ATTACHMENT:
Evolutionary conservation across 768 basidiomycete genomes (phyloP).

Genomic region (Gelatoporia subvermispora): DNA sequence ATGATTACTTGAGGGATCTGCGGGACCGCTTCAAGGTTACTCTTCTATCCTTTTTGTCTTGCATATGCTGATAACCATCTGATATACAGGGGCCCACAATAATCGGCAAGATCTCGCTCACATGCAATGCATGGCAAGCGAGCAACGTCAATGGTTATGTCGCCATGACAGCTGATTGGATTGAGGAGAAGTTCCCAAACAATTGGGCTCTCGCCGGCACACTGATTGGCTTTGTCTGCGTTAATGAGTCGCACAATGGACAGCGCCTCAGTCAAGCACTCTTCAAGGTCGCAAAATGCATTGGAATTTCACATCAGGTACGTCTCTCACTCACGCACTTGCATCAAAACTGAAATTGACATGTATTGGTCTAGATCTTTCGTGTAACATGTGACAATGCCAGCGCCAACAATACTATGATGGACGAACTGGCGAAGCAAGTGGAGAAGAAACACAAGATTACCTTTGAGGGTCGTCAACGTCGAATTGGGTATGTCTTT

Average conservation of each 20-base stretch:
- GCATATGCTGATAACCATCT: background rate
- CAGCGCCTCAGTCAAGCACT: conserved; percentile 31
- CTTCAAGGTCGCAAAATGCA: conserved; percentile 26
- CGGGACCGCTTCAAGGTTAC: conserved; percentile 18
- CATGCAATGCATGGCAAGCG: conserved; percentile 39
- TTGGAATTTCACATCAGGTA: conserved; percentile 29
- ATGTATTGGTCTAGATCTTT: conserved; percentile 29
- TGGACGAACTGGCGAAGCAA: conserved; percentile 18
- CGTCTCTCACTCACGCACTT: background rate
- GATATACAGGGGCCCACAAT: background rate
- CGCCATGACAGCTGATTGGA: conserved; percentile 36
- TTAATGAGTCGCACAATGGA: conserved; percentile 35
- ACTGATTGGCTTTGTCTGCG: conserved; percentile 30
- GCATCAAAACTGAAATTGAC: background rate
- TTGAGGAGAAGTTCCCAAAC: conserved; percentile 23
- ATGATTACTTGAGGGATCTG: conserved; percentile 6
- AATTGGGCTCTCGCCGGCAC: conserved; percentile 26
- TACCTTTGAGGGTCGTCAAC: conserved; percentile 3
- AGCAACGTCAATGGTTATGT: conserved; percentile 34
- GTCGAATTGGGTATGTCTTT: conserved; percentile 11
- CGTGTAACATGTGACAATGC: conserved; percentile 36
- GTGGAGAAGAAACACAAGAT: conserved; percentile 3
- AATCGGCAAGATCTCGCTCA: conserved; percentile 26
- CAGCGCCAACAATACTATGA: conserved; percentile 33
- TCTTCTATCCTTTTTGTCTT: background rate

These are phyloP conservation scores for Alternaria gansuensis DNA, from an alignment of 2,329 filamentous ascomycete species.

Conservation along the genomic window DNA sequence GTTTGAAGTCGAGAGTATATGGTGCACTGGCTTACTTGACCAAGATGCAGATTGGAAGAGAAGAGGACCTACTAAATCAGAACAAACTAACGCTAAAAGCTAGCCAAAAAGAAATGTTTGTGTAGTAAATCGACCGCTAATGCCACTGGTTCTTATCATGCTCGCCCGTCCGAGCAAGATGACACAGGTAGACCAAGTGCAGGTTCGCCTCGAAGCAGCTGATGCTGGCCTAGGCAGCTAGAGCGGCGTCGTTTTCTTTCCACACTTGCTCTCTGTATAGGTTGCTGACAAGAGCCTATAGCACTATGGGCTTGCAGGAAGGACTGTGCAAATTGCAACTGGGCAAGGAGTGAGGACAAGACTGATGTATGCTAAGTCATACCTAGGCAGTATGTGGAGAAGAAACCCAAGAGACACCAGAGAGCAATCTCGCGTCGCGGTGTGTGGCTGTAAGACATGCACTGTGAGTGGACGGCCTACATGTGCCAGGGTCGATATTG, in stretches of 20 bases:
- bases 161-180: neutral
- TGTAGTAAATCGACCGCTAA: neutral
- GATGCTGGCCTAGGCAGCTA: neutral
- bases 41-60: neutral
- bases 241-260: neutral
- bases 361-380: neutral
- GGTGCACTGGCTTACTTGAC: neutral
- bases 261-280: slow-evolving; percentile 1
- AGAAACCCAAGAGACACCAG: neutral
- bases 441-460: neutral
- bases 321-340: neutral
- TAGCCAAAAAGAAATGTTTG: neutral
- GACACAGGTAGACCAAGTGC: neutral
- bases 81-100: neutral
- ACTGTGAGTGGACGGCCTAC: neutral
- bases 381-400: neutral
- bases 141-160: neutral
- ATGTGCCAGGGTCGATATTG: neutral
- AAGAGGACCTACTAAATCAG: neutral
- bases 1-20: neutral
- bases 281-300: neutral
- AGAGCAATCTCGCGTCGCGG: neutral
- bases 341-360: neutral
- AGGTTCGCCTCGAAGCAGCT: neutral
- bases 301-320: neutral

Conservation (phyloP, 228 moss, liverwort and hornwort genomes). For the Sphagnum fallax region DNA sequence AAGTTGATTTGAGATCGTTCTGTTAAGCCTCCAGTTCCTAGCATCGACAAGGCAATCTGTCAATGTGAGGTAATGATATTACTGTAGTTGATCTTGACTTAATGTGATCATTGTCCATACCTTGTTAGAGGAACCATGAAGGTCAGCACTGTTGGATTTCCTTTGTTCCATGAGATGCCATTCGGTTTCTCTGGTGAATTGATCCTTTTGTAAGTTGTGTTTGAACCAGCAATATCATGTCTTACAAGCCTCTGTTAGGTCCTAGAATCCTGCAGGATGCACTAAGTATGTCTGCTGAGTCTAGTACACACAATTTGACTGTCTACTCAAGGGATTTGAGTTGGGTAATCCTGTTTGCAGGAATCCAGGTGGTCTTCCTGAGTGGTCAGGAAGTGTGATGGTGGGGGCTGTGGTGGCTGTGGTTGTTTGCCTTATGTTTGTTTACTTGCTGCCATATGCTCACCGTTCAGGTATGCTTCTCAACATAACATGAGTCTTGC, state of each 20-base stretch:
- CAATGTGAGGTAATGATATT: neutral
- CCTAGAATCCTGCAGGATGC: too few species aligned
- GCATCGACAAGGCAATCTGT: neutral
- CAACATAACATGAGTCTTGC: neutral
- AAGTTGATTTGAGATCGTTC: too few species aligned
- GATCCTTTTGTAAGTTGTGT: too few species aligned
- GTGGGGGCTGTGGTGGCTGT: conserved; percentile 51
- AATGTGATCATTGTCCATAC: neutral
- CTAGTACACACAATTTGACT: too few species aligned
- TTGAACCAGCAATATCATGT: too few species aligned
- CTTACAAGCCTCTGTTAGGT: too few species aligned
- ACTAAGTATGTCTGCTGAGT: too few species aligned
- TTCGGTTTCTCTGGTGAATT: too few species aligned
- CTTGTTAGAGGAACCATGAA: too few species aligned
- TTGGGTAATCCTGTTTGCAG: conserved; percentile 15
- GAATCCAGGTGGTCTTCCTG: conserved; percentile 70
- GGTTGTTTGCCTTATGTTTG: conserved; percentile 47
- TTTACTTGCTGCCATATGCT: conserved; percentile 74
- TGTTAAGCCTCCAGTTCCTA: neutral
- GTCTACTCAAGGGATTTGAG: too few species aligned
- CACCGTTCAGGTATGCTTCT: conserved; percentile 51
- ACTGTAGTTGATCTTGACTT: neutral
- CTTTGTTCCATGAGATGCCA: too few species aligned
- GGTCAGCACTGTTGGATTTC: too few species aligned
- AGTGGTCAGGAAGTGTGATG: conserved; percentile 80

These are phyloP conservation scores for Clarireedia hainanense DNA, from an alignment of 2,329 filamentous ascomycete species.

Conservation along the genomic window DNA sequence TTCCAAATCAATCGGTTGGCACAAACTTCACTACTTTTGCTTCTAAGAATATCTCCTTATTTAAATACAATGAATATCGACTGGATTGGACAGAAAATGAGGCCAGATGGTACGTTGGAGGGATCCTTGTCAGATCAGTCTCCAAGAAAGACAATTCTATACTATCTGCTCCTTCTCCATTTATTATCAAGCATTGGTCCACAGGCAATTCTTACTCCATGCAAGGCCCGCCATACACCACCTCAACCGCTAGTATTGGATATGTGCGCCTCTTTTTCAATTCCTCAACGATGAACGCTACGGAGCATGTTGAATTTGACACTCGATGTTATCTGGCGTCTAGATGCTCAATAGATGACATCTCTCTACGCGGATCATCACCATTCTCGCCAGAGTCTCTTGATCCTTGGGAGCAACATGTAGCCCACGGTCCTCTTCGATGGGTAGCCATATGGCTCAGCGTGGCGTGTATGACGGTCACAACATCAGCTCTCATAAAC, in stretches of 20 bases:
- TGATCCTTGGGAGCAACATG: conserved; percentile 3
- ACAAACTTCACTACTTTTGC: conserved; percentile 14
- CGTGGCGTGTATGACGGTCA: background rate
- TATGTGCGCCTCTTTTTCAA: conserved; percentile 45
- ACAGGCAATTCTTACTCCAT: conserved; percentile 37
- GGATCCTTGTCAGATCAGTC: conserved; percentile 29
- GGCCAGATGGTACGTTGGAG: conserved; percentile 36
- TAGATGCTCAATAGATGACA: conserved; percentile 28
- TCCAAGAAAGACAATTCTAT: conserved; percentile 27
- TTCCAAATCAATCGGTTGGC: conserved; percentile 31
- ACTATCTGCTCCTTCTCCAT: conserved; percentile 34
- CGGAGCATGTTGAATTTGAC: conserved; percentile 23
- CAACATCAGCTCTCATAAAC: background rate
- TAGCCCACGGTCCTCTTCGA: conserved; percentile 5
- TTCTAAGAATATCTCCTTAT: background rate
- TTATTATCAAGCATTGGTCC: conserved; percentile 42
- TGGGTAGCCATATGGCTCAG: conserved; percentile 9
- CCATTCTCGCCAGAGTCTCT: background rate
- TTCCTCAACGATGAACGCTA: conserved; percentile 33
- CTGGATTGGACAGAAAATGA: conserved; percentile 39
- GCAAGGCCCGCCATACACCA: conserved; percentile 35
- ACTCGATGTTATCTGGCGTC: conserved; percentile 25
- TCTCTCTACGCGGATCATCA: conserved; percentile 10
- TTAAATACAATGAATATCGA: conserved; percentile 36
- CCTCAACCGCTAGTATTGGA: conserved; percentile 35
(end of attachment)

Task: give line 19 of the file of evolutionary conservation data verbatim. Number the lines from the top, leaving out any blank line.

- ATGATTACTTGAGGGATCTG: conserved; percentile 6